All but the newest investors should be familiar with the phrase “buy the rumor, sell the news.”[i] Every trader I know has a story about how a stock or the overall market rose in advance of a widely anticipated event, only to see a sell off when the good news was released. The same logic applies in reverse. There are many times when we see selloffs ahead of widely anticipated bad news, only to see the market rise after traders have a chance to digest it. That is the case for US equities this morning after the nervously anticipated release of the Consumer Price Index (CPI) for March.
There was plenty of reason for traders to be nervous about the latest CPI release. Last month’s 7.9% rise was the largest in about 40 years, and that didn’t include the full effect of the inflationary pressures caused by the Ukraine invasion. Economists were expecting a rise to 8.4% in the headline number, only to see it surpassed slightly with an 8.5% print. Equity futures shot up immediately afterwards. What gives?
For starters, the report was indeed a positive. While those of us who eat and drive pay attention to the overall CPI, economists at the Federal Reserve prefer to focus on the core reading, which excludes those volatile commodities. The core rose only 0.3% vs. an expected 0.5%, which is a substantial beat. Also, year-over-year real earnings were -2.7% for the hourly average and a stunning -3.6% for the weekly average. These were in comparison to last month’s -2.5% (revised from -2.6%) and -2.2% (revised from 2.3%), respectively. This is another set of numbers that is better than expected from an economist’s point of view, but not from the viewpoint of the millions of wage earners who find themselves worse off.
Although the CPI numbers could be interpreted as a positive, I find it hard to believe that they will be sufficient to dissuade the hawks at the Federal Reserve from advocating for a 50-basis point hike at the next meeting. For starters, even though the core number beat estimates today, it still shows a 6.5% rise on a year-over-year basis. That is well above the Fed’s 2% inflation target. Furthermore, the other part of the Fed’s dual mandate is full employment. Even though the payrolls data shows something approaching full employment, the Fed must be cognizant of the fact that most Americans are finding that their wages are being eaten away by inflation. Fed policy must take these factors into account. Markets overshoot. That’s a normal facet of market behavior. US equities closed near their lows yesterday, partly on fears of a worse than expected inflation and partly because of the impending tax deadline as I theorized yesterday. It now appears that traders may have overshot on the positive side this morning too. As I write this, we have given back about half our early gains. That’s trading. That’s volatility. And that’s also part of sell the rumor, buy the news.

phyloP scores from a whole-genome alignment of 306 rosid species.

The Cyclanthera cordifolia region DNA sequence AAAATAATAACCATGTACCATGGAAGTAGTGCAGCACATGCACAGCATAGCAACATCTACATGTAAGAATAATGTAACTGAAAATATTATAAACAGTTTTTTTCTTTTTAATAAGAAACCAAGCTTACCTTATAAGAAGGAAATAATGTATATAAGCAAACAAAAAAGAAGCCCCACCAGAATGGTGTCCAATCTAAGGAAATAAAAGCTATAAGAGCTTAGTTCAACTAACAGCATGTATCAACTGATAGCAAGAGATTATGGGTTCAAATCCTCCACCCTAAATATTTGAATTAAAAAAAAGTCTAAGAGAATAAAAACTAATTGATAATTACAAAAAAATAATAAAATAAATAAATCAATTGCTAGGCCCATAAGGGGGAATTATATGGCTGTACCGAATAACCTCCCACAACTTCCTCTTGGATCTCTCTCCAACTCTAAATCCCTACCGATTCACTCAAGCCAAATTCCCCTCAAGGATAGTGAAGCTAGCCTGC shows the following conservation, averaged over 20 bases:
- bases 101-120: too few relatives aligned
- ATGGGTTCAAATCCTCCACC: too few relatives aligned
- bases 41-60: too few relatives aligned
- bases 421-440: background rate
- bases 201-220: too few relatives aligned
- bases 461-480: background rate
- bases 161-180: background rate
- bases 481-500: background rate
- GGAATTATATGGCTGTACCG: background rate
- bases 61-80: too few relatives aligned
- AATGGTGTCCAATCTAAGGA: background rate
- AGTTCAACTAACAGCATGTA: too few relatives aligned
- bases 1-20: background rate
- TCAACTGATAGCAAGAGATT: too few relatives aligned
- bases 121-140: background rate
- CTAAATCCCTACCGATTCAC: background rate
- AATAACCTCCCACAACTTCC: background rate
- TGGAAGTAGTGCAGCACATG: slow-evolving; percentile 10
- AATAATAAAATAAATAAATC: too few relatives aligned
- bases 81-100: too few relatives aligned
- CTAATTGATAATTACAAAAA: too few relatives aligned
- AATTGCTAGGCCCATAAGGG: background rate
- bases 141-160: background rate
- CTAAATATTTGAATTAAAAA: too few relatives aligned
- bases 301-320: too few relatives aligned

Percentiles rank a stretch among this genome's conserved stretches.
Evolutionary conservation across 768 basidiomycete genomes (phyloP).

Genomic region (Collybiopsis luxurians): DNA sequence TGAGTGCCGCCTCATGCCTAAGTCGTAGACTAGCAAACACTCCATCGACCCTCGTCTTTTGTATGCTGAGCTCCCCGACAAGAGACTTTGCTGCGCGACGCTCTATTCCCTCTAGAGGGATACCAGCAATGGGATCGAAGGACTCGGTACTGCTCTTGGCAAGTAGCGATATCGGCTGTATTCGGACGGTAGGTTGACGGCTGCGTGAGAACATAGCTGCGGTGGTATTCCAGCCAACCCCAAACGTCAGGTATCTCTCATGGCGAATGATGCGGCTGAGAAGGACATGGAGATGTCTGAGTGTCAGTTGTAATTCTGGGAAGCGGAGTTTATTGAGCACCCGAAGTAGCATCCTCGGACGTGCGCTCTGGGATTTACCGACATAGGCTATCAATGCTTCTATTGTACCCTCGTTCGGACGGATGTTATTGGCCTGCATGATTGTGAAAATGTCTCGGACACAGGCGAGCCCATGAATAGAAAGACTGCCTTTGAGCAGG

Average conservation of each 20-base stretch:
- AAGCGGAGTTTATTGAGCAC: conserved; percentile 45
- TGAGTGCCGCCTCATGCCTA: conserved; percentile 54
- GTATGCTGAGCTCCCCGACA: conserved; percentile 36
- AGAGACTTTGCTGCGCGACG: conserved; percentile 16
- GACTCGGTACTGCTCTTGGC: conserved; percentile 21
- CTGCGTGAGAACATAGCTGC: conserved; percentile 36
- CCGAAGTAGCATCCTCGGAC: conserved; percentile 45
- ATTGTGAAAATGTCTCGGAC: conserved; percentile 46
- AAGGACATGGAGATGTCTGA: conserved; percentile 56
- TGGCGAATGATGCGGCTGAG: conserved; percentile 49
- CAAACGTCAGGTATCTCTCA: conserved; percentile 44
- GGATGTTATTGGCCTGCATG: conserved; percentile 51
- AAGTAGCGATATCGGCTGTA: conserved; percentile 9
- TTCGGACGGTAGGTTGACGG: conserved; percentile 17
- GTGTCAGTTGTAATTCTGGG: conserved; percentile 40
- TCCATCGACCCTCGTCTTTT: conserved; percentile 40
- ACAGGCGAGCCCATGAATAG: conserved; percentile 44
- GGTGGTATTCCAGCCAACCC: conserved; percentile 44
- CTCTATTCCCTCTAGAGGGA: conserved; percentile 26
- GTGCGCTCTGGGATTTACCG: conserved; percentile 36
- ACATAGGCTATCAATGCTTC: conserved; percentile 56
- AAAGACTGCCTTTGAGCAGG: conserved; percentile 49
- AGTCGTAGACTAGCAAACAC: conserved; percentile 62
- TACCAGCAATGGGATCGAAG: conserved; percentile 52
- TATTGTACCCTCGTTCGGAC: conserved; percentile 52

[i] Some say, “buy the rumor, sell the fact.” Same thing.
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